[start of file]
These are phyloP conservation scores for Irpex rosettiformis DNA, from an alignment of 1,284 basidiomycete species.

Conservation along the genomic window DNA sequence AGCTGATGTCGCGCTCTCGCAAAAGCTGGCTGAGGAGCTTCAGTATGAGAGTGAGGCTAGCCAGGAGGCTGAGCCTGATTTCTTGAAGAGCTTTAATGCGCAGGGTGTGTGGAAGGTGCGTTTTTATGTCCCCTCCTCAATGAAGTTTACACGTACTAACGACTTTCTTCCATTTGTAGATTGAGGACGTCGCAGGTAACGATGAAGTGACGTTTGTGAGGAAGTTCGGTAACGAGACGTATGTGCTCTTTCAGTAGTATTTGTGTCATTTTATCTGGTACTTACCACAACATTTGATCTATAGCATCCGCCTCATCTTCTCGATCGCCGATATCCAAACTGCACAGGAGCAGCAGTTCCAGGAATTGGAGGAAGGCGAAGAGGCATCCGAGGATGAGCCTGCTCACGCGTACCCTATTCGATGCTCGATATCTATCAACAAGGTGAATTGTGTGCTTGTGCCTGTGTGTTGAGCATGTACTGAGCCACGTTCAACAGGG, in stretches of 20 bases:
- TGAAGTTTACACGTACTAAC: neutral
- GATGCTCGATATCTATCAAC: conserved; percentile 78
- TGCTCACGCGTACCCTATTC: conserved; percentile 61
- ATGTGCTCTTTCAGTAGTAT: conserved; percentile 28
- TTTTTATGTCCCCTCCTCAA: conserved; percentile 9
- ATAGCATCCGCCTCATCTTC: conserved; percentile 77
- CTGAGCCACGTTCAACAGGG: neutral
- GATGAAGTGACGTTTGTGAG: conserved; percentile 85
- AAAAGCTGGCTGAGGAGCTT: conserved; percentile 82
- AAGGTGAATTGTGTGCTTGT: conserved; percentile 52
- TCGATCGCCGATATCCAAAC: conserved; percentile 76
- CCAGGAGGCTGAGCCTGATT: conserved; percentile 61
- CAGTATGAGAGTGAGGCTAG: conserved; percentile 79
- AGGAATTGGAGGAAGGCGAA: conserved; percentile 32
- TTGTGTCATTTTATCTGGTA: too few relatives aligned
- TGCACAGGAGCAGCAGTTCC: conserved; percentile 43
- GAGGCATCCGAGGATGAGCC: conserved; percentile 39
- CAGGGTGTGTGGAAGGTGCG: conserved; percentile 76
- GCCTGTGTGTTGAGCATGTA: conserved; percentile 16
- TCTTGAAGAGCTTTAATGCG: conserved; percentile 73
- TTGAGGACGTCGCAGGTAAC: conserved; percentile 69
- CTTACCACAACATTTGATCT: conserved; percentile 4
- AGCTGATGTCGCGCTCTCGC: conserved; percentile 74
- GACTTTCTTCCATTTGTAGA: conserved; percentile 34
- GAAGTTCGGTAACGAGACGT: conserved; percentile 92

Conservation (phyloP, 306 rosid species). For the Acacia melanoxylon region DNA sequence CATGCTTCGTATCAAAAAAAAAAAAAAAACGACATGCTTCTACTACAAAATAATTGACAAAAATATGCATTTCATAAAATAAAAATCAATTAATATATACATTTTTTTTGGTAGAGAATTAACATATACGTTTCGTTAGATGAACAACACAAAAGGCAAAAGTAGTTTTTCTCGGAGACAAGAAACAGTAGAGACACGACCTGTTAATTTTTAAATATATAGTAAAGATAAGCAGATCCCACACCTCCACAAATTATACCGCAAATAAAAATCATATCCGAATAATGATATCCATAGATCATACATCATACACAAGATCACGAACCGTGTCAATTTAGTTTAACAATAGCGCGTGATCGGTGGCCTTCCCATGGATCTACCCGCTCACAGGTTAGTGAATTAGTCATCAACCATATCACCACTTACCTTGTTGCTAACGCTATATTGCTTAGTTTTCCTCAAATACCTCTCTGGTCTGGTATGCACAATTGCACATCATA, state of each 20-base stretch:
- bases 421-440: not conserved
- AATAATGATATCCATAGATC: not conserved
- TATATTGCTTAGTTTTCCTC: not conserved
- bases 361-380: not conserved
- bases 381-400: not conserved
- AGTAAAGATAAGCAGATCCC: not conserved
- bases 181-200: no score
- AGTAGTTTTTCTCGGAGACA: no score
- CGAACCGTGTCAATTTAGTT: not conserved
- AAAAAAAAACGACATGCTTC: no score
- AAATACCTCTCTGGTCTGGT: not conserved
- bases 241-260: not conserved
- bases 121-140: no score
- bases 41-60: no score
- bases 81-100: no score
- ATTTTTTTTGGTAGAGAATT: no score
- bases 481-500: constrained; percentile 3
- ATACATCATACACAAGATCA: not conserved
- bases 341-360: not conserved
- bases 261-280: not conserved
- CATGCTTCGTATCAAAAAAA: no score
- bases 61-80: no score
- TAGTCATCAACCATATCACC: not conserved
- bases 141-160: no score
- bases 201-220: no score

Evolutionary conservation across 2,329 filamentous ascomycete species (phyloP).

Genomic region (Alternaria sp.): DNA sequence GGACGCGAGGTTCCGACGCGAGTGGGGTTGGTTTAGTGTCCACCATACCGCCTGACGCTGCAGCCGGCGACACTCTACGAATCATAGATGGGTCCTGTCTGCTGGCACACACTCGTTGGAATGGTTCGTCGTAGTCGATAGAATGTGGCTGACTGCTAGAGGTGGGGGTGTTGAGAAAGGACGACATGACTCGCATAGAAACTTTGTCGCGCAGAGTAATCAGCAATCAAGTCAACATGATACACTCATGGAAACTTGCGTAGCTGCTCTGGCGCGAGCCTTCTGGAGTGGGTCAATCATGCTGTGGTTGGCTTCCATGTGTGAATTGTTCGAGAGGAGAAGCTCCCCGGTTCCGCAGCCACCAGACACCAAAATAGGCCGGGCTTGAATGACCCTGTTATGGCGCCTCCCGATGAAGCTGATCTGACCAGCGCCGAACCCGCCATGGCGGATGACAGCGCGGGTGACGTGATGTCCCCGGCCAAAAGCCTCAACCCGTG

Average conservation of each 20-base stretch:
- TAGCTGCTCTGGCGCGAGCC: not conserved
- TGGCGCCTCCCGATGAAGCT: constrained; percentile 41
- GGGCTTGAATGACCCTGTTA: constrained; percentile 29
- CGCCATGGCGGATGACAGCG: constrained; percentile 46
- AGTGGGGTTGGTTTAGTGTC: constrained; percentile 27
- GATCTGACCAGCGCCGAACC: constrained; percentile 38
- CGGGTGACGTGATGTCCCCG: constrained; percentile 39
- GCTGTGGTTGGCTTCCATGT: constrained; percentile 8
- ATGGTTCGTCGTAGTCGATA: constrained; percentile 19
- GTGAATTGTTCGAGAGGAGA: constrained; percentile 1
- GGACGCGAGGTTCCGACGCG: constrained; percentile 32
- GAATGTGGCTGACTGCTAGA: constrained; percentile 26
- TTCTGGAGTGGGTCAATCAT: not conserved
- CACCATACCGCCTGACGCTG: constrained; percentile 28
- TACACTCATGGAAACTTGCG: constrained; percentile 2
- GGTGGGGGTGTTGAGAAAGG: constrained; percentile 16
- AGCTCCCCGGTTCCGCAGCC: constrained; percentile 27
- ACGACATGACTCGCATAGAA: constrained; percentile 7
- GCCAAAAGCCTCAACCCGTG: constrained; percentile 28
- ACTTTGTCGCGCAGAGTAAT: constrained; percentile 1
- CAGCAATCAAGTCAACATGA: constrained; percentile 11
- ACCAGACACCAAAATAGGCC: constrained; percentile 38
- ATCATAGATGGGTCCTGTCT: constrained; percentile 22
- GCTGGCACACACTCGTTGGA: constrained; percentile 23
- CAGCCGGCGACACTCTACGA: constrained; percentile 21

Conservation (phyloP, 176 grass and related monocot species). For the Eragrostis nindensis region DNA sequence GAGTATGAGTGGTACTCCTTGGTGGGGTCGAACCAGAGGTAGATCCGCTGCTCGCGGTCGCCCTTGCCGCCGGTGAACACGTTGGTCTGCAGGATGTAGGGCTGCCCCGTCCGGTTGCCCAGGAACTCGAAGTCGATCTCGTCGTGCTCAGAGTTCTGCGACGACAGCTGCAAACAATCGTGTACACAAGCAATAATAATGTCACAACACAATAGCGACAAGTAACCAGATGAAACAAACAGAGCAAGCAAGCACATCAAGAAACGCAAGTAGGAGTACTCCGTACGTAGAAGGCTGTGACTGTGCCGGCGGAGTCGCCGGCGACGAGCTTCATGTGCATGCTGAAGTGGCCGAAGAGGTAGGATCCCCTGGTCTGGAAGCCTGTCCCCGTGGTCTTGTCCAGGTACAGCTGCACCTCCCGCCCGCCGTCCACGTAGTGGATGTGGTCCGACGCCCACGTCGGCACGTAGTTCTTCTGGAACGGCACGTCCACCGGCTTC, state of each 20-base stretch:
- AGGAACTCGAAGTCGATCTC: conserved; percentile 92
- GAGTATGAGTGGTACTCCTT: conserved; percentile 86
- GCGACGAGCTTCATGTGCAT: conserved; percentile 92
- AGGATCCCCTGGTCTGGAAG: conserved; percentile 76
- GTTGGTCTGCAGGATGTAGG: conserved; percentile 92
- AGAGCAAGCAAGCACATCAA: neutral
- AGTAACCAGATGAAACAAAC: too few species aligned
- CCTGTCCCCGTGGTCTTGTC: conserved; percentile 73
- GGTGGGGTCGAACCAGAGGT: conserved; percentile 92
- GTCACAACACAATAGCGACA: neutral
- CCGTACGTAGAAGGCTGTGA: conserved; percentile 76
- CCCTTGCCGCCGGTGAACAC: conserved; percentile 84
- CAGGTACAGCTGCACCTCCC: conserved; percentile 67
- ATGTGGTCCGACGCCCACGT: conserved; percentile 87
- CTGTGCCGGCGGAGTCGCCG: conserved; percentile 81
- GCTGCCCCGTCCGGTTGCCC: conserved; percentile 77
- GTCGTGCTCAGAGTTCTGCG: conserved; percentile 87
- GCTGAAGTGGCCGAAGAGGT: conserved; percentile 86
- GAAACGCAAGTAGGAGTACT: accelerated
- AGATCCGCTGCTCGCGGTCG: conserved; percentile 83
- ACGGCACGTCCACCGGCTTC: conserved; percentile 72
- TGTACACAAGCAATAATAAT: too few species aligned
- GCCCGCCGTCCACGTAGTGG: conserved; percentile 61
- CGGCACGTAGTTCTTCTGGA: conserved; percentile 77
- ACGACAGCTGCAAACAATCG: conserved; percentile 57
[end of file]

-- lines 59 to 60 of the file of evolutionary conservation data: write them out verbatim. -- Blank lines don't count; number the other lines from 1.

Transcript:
- GGGCTTGAATGACCCTGTTA: constrained; percentile 29
- CGCCATGGCGGATGACAGCG: constrained; percentile 46